The common side effects of naproxen occur in more than 1 in 100 people and include:
- Ringing in the ears
- Changes in vision
- Tiredness and sleepiness
Less common side effects of Naproxen occur in more than 1 in 1,000 people.
- Irregular heart rhythm (palpitations)
- Abnormal dreams
- I forget
- Difficult to focus
- Sensitivity of the skin to light (can cause blisters
- Difficulty to sleep
Rarely, Naproxen can cause some side effects that occur in less than 1 in 1,000 people:
- Hair loss
- Problems with hearing
- Inflammation of the blood vessels, causing fever, swelling and, in general, not feeling well asthma worsens muscle weakness and pain in the cheeks, gums and inner tongue.
Talk to your doctor or pharmacist if these side effects bother you or do not go away.
Serious illnesses Tell your doctor immediately if you have:
- Severe indigestion
- Stomach aches
- Sensation of discomfort or vomiting or diarrhea; these may be signs of an ulcer or inflammation in the stomach with blood or dark particles that look like coffee beans, blood in your tarry stool these could be signs of bleeding and perforation of the stomach
- Sore throat, nosebleeds and infections, these can be signs of abnormalities in blood cells, known as agranulocytosis, chest pain or shortness of breath; these may be signs of fever due to anemia, nausea or vomiting, confusion
- Headache, stiff neck and sensitivity to light;
These may be signs of aseptic meningitis:
- Severe skin rash with redness, blisters or ulcers, these may be signs of Stevens
- Johnson syndrome blood in your urine, decrease in the amount of urine that is passed, discomfort or vomiting, which may be signs of kidney damage or infection, acne or white skin, these may be signs of jaundice or inflammation of the urine.
- Slow, irregular heartbeats caused by high levels of potassium in the blood, stomach pain and vomiting.
In case of allergic reactions:
A severe allergic reaction is an emergency. Contact a doctor immediately if you think you or someone around you is having a severe allergic reaction.
The warning signs of a severe allergic reaction are:
- A rash that may include itching, redness, swelling, blistering, or peeling skin on the chest or throat that has trouble breathing or speaks of the mouth, face, lips, tongue, or throat.
How to deal with side effects?
- Headache: be sure to rest and drink plenty of fluids. Do not drink too much alcohol. Ask your pharmacist to recommend an analgesic. Headaches usually disappear after the first week of taking Naproxen. Talk to your doctor if they last more than a week or if they are severe. feeling drowsy, tired or dizzy: as your body gets used to Naproxen, these side effects disappear.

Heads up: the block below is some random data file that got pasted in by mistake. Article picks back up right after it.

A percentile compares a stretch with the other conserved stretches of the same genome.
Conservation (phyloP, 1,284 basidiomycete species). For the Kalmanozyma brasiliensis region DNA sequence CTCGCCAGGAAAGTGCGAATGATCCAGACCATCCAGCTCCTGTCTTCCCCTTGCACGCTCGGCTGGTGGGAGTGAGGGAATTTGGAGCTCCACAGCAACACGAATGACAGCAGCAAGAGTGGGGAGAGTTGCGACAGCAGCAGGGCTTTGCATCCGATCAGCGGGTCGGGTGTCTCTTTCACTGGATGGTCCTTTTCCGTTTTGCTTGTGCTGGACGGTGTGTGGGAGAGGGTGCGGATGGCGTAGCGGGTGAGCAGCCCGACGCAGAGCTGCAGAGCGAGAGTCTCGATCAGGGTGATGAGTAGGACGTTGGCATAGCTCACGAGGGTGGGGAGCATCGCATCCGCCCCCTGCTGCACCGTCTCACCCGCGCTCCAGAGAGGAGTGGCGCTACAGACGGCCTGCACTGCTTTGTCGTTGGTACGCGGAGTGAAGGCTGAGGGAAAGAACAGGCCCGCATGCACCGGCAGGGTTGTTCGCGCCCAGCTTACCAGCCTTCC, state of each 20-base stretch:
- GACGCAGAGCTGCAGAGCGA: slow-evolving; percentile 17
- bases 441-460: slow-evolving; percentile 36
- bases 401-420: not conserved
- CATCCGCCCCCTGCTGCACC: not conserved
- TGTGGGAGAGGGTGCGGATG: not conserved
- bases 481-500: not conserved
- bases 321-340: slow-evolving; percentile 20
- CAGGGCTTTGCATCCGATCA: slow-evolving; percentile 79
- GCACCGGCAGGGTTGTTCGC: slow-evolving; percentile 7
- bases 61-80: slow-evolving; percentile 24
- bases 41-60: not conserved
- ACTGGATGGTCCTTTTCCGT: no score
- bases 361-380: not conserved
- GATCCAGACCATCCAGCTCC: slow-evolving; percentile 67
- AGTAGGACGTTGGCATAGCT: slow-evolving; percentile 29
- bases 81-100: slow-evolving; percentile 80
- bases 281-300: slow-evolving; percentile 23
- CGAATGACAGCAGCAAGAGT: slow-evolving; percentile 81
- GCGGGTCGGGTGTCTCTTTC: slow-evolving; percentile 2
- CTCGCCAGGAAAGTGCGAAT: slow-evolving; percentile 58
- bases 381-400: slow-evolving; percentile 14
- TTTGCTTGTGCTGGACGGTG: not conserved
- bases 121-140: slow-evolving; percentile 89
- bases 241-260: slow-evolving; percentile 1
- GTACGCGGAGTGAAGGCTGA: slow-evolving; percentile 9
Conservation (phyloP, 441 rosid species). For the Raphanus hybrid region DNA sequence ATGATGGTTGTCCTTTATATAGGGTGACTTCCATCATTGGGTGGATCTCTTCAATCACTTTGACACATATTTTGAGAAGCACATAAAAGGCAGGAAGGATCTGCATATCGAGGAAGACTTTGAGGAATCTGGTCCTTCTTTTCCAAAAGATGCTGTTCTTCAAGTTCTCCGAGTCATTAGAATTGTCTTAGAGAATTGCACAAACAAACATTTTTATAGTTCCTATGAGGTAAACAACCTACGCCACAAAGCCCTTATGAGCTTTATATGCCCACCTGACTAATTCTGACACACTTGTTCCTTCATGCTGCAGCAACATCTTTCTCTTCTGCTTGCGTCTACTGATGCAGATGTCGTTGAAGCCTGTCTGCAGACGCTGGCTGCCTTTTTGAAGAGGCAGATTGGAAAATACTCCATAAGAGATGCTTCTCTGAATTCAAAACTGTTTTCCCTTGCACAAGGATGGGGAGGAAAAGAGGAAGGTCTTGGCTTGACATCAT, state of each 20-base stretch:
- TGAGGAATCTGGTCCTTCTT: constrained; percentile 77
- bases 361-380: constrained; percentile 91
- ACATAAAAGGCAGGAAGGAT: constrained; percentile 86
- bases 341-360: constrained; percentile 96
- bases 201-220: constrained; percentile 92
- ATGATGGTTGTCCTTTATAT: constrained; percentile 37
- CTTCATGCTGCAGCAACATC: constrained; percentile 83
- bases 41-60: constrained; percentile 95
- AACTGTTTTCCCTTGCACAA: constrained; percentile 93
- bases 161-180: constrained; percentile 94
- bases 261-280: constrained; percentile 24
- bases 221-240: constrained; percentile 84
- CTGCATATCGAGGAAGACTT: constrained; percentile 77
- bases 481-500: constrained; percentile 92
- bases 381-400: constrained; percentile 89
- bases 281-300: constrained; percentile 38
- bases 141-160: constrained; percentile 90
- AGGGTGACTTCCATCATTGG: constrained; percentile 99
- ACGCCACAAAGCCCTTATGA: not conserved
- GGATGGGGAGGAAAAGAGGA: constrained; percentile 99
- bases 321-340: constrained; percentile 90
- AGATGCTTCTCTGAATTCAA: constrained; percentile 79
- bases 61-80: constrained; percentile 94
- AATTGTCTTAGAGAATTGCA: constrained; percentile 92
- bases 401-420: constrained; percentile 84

- Changes in vision: do not drive for a week. If Naproxen makes you feel dizzy, stop what you are doing and sit or lie down until you feel better.
Pregnancy and lactation:
Generally, Naproxen is not recommended during pregnancy, especially if you have 30 or more weeks, unless prescribed by a doctor. This is because there could be a link between taking Naproxen during pregnancy and some birth defects, particularly damage to the baby’s heart and blood vessels.
There may also be a link between taking Naproxen at the beginning of pregnancy and spontaneous abortion. Talk to your doctor about the benefits and possible harm of taking Naproxen. It will depend on how many weeks of pregnancy you have and the reason you need to take the medication.
There may be other treatments that are safer for you. In general, Paracetamol is recommended as the first choice of analgesics for pregnant women.
Naproxen and lactation
Naproxen is not recommended during breastfeeding.
Other anti-inflammatory medications, such as Ibuprofen, are safer. However, if your baby is premature, has a low birth weight, or has an underlying medical condition, talk with your doctor before taking painkillers. Tell your doctor if you are sick. trying to get pregnant, are already pregnant or if you are breastfeeding.
Precautions with other medications
There are some medications that interfere with the functioning of Naproxen.
Tell your doctor if you are taking: other anti-inflammatory medications, such as:
- Aspirin or Ibuprofen, which thin the blood
- Warfarin or Rivaroxabansteroides
- Medications used to treat heart problems and depressants of high blood pressure, such as Citalopram
- Medicine to treat rheumatoid arthritis Methotrexate